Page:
Norman is now with Therese, and he is focused on exacting punishment on Mike.  The two have not spoken to each other for a while, presumably since Norman and Therese have been together.

“The Hitler Youth Knife” is the conversation that occurs when Norman confronts Mike with what he now knows about Mike’s relationship with Therese.

I’ve tapped Matt Fields, who has been performing with Bare since he was 14 (he’s now in college himself), to play Mike.  Matt has been in almost every show I’ve directed.  Justin Smith debuted with Bare in our critically-acclaimed adaptation of NC slave narratives, Let Them Be Heard (2012), and he plays Norman.

Both actors are talented individuals who are fearless onstage.  I am looking forward to the energy they bring to this piece, and I think it will be an electrifying part of WINTER ACTS!

-GTB


We Have a Show.

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Kittens.  Babies.  Warm fuzzies.  These are not things that are part of our next production.

In a way this, our fourth annual collection of contemporary one-act plays, is a return to what began this project.  Five years ago we were doing mostly Shakespeare, and while that is fantastic and fun, we felt a need to stretch ourselves in different ways every now and then.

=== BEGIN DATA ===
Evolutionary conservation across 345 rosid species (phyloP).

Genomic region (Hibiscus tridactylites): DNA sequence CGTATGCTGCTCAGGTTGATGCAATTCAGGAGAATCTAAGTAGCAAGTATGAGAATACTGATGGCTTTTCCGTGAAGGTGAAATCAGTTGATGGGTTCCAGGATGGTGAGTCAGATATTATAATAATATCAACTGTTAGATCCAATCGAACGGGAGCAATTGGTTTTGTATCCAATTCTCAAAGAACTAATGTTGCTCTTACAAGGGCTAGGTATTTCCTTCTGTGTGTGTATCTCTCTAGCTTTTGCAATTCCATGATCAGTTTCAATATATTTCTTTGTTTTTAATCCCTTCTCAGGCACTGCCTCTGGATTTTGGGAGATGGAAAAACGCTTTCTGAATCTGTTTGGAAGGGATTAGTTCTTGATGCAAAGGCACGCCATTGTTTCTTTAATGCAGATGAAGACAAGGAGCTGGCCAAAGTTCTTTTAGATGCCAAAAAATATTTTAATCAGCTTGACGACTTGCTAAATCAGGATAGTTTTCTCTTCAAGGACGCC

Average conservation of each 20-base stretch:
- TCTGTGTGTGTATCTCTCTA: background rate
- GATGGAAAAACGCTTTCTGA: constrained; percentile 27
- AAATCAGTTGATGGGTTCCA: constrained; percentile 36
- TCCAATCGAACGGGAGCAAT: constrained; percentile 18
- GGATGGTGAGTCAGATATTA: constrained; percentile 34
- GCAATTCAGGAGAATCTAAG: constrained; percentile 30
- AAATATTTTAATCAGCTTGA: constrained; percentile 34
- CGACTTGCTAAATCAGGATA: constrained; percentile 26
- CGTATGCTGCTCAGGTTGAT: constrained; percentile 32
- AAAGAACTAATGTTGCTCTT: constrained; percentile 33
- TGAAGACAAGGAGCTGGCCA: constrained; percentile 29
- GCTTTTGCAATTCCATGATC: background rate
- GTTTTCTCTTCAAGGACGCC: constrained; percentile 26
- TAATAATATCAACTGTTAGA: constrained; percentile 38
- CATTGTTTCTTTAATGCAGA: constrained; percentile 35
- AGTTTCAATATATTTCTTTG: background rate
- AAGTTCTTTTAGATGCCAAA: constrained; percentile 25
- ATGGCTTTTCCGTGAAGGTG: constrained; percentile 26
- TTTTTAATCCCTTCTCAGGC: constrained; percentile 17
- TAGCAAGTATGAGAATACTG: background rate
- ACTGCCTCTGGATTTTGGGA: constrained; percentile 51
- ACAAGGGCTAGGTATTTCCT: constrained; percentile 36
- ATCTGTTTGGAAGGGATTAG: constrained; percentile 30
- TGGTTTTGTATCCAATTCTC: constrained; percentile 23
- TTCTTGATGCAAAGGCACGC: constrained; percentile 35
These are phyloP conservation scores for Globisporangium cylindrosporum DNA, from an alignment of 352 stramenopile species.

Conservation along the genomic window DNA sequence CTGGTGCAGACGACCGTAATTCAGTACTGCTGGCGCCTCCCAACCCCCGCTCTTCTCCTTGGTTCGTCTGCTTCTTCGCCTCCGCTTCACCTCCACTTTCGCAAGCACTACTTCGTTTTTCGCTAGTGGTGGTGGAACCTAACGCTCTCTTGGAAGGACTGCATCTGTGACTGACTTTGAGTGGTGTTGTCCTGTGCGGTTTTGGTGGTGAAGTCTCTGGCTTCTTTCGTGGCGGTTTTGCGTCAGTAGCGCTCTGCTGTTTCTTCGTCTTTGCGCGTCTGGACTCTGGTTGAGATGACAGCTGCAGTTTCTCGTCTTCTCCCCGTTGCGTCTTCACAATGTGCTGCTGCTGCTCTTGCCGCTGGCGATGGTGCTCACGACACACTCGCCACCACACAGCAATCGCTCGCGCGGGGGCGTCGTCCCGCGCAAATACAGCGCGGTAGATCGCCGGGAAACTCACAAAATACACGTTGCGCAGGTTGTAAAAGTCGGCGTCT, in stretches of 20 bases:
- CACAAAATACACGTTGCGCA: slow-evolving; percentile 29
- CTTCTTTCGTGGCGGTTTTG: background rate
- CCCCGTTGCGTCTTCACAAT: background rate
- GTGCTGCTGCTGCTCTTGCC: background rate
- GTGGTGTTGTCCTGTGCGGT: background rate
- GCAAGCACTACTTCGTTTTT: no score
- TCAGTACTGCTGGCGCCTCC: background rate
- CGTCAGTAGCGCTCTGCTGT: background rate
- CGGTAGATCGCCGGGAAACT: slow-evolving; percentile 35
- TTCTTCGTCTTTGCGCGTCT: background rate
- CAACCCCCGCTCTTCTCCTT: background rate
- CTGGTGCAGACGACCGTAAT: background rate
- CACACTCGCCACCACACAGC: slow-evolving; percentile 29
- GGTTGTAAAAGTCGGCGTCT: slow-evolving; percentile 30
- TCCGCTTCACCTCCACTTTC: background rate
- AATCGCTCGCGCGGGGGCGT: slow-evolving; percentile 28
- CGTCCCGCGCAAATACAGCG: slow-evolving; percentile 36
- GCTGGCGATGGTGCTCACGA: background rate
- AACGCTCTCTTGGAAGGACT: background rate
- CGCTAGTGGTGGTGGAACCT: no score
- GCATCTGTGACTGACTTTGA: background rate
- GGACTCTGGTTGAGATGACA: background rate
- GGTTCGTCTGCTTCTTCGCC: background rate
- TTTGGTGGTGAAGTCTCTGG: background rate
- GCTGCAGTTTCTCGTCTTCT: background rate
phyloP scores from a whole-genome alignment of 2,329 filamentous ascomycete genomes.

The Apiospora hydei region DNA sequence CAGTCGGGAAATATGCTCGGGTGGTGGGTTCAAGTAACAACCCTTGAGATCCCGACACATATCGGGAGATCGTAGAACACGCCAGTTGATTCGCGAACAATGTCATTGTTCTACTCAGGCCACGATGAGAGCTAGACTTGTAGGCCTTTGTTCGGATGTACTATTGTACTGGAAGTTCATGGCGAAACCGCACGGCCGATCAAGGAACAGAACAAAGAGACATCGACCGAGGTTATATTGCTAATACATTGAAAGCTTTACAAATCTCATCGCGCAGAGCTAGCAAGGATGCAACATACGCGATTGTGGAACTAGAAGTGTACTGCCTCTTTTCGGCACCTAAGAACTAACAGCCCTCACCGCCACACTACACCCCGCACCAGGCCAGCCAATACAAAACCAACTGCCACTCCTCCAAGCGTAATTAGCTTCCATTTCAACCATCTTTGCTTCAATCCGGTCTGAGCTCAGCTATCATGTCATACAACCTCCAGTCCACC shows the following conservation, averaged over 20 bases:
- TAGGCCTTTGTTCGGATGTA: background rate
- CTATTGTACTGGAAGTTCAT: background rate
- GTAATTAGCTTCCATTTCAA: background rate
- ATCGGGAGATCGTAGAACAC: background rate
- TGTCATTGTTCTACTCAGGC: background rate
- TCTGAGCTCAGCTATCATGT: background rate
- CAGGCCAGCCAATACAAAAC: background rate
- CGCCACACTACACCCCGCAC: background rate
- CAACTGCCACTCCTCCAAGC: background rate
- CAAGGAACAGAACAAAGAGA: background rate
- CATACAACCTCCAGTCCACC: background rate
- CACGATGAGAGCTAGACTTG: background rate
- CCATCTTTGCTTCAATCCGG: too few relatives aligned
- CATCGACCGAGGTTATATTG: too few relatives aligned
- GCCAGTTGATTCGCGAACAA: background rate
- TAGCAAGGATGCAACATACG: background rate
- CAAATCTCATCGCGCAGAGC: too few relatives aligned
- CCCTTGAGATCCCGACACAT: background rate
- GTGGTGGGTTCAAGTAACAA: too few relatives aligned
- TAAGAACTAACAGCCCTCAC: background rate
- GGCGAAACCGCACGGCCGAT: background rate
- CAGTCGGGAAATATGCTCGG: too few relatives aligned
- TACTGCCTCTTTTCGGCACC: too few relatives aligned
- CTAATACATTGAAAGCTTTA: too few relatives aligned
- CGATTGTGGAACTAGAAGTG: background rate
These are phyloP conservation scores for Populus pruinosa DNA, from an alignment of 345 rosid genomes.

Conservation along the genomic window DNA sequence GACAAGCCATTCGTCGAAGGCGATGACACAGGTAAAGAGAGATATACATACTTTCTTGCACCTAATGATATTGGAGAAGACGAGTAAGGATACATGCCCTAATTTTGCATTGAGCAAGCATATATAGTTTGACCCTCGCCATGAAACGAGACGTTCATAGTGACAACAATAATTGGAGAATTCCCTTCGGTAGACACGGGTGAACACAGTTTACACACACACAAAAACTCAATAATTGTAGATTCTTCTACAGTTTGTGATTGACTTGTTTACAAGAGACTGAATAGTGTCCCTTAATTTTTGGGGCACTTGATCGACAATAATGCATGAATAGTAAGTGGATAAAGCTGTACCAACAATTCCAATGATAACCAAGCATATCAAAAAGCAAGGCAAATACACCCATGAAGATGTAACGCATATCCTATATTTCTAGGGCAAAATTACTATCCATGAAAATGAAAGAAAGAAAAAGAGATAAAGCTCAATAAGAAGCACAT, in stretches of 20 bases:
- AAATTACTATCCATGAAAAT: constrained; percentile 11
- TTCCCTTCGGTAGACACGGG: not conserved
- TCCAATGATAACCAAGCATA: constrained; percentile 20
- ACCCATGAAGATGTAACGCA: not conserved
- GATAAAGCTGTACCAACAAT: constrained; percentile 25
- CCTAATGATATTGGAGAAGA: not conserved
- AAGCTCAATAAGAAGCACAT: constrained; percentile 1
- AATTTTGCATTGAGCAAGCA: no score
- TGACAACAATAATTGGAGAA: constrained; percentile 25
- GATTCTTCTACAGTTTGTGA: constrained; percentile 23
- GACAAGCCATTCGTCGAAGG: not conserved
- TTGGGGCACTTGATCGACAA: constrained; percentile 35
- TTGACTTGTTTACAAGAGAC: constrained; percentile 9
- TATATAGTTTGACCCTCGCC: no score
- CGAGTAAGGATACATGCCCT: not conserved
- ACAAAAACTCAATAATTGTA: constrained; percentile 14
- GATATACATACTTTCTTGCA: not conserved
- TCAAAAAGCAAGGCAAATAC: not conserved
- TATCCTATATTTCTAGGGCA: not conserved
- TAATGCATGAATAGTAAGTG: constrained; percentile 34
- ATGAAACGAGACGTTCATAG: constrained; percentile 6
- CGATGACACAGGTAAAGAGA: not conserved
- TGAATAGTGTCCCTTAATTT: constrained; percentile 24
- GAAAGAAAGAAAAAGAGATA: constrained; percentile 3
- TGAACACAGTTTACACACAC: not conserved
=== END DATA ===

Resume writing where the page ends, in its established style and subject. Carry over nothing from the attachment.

The first set of one-acts was incredibly dark.

Though it was simply titled Boys & Girls, it contained death of a parent, alcoholism, drug abuse, murder, psychological trauma, molestation, rape and revenge.  It was not the feel-good hit of the summer.

The material was disturbing, and it did push us.  It challenged us as actors and directors, but also challenged the audience – who even got to vote on whether one of the characters lived or died after he confessed his crimes to them.

These one-act collections – which we are now simply calling WINTER ACTS – come about from a variety of processes.  We accept original script submissions each year, we collect interesting plays from a variety of sources, and we workshop new material.  We don’t set out to create a theme, but rather let the various works speak to us and see where that guides our directors.

The goal is to tackle new material and show audiences something different, that they may not otherwise see.  It’s not The Music Man.

We’re kicking off 2013 with an evening of entertainment that will amaze and thrill.  For starters, this WINTER ACTS will feature performance artists from Cirque De Vol Studios in Raleigh.  This is a preview of coming attractions – we’re performing The Comedy of Errors in May with an old-fashioned circus theme in collaboration with Cirque De Vol and their affiliates.